In its analysis of Article 10 of the employment contract, the CAS panel observed that the player knew or should have known the contents of the employment contract and that there was no sign of undue pressure to accept the term in question – in other words, the player was aware of this provision and its content and should have thought about it.

However, the CAS panel underlined that Article 10(3) of the employment contract was a provision that unilaterally accommodates the club's wish to be permitted to terminate the employment contract without just cause before its expiry without taking on a huge financial risk; on the other hand, the player is in reality precluded from terminating the contract early without just cause because of the severe financial consequences of the same provision (i.e. the payment of the total amount of the employment contract).

The CAS panel came to the conclusion that the way Article 10(3) of the employment contract had been drafted implies a set-up which disproportionately favours the club and constitutes an easy way for the club to terminate the contract at the end of the first year without any consequences, whereas the player in turn does not have such an equal opportunity. Therefore, the CAS panel held that the reciprocal obligations deriving from Article 10(3) of the employment contract are so unbalanced and clearly contrary to the general principles of contractual stability that the Article 10(3) is null and void.

As a consequence thereof, since no valid agreement could be assumed to exist between the parties concerning the amount of compensation payable to the player due to the club's termination of the employment contract without just cause, the CAS panel calculated the amount of compensation that could be granted to the player in accordance with Article 17 Paragraph 1 of the FIFA Regulations – i.e. taking into account the entire remuneration payable to the player under the employment contract for the remaining time of its duration (i.e. until 31 May 2014) minus the amount earned under another contract during this period (duty to mitigate damages according to Swiss law).

In total, the club was ordered to pay over 1.3 million USD to the player, plus 5% interest. 



This decision tackles a practical issue that is unfortunately frequent in the world of football when it comes to international players with a more modest standing than football superstars such as Messi and Ronaldo. Very often, these international players have no choice but to sign one-sided contracts being clearly at their disadvantage. In this case, the CAS in the authors’ view rightly held that a clearly unbalanced contractual clause is null and void.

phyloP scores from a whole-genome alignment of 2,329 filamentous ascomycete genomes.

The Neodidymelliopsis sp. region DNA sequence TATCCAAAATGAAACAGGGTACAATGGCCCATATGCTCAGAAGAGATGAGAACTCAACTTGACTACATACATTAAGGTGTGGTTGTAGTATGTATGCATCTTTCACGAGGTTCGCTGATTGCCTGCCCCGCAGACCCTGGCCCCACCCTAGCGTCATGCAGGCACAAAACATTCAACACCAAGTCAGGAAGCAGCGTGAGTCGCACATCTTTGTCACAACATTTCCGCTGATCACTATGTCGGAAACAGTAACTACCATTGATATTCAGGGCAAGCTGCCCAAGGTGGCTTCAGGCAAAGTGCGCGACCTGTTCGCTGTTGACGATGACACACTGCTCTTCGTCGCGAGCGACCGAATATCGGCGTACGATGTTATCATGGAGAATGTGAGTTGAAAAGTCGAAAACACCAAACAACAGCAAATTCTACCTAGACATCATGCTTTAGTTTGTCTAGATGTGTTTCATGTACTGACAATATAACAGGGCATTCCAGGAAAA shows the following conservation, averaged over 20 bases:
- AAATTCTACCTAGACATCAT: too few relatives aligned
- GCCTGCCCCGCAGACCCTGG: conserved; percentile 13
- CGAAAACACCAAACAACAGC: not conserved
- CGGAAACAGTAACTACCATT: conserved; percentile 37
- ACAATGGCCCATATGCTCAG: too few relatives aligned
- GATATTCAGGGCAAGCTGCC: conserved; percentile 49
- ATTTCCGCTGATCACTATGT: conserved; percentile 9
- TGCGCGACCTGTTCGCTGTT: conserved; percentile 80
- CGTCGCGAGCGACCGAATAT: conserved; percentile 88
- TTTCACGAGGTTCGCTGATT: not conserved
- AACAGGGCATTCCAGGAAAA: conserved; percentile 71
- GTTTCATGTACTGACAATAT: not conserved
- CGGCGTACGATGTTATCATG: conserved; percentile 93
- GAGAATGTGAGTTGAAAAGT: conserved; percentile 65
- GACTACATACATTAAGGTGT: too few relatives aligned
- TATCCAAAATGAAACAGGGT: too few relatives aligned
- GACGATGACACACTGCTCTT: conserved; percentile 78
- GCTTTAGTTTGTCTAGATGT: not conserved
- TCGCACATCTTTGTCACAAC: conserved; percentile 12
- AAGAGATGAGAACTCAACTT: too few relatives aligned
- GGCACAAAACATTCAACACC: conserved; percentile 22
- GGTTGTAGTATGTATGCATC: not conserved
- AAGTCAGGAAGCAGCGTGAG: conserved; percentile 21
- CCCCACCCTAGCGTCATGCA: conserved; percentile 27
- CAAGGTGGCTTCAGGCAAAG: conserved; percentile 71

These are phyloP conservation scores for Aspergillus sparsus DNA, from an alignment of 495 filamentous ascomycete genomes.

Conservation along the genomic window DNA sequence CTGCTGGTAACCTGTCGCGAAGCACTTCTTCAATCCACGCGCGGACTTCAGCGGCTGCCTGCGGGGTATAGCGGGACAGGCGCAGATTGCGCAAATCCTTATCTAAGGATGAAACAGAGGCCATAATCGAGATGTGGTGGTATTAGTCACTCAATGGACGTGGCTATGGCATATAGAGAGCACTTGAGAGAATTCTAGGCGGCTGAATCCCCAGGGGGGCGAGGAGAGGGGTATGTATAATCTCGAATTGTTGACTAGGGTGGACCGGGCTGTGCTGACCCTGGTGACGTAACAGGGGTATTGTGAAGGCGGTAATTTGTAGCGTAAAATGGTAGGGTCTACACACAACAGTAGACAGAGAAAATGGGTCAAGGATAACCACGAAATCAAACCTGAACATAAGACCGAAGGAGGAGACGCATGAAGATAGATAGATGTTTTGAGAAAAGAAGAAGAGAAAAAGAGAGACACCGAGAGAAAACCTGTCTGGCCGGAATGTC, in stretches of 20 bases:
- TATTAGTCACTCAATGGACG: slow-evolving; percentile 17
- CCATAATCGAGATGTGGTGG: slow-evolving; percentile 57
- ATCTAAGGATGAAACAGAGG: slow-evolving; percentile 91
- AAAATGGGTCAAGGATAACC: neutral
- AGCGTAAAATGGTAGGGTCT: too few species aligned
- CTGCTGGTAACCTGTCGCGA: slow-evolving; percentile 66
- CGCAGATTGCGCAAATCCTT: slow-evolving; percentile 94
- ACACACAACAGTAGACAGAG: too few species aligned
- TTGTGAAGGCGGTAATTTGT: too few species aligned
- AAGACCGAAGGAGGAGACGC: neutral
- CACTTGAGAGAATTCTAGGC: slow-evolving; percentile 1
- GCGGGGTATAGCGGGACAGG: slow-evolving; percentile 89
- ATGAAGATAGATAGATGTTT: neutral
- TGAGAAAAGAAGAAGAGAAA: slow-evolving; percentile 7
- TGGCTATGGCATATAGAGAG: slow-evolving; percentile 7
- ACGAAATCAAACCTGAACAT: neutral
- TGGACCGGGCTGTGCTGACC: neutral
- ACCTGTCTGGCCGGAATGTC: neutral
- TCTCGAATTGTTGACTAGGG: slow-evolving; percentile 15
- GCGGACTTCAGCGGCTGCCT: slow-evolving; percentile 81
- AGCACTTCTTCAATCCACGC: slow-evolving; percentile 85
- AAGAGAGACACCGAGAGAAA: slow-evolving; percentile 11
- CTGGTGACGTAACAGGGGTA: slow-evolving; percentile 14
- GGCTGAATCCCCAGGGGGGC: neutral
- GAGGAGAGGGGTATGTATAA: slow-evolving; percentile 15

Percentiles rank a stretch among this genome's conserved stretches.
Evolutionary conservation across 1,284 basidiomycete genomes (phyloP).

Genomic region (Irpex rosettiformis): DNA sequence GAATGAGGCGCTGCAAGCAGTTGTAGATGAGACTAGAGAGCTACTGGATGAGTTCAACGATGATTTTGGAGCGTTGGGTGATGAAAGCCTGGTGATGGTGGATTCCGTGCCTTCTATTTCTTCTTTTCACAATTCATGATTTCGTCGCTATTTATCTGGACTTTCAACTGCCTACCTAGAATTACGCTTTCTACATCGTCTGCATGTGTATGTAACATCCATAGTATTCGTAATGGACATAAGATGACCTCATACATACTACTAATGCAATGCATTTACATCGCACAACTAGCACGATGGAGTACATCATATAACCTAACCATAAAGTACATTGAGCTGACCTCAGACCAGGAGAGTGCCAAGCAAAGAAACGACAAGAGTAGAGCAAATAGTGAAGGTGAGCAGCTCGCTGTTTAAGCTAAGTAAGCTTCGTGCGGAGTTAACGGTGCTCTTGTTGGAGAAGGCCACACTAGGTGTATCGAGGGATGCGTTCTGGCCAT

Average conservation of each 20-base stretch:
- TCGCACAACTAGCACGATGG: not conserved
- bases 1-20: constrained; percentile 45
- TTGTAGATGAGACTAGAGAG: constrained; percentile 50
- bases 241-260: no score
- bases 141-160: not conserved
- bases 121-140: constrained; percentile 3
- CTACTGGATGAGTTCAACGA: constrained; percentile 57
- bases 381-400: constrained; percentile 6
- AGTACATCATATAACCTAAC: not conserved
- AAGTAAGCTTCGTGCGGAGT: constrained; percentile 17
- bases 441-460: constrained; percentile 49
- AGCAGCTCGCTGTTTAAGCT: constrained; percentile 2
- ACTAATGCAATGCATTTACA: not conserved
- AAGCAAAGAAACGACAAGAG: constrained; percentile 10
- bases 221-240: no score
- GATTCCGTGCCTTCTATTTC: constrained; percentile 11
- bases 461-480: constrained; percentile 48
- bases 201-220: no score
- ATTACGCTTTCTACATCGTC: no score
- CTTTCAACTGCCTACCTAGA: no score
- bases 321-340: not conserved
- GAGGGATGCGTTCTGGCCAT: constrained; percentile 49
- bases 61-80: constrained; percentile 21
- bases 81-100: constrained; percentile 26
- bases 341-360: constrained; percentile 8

Note: FRORIEP's arbitration team in sports law (lead by Dr. iur. Lucien W. Valloni) assisted and represented the player in the CAS proceedings.


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Dr. Lucien W. Valloni

Dr. Lucien W. Valloni

Lucien is a highly experienced litigator in both international and domestic commercial and arbitration cases in the Swiss courts, up to the Swiss Federal Supreme Court level. Lucien is also one of the best-known sports lawyers in Switzerland, with extensive experience in sports litigation on various bodies of sports organisations as well as in sports arbitration at the Court of Arbitration for Sport in Lausanne. 

Lucien has been a partner at our Zurich office since 2005. He has represented domestic and international clients in numerous high-profile cases in all fields and courts up to the Swiss Federal Supreme Court. He also advises clients on commercial, employment, entertainment and media, insurance, real estate, aviation and international enforcement matters, including the recovery and enforcement of state debts.

Lucien has published textbooks on litigation and sports law in Switzerland and lectures widely.

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Stéphanie Oneyser

Stéphanie Oneyser

Stéphanie's practice focuses on civil litigation matters and insolvency law.

She joined our firm as an associate in April 2014.

After obtaining a Master of Laws degree from the University of Fribourg in 2009, she did her legal internships with a business law firm in Zurich and the District Court of Horgen. Until 2014, she worked as a law clerk at the District Court of Horgen and passed the Zurich Bar Exam in 2013. Stéphanie has also experience in arbitration cases. She has worked for Prof. Pierre Tercier who was chairman of many ICC arbitration proceedings. Moreover, she advices in arbitration proceedings in sport law under the CAS Rules.

Her working languages are German, English and French.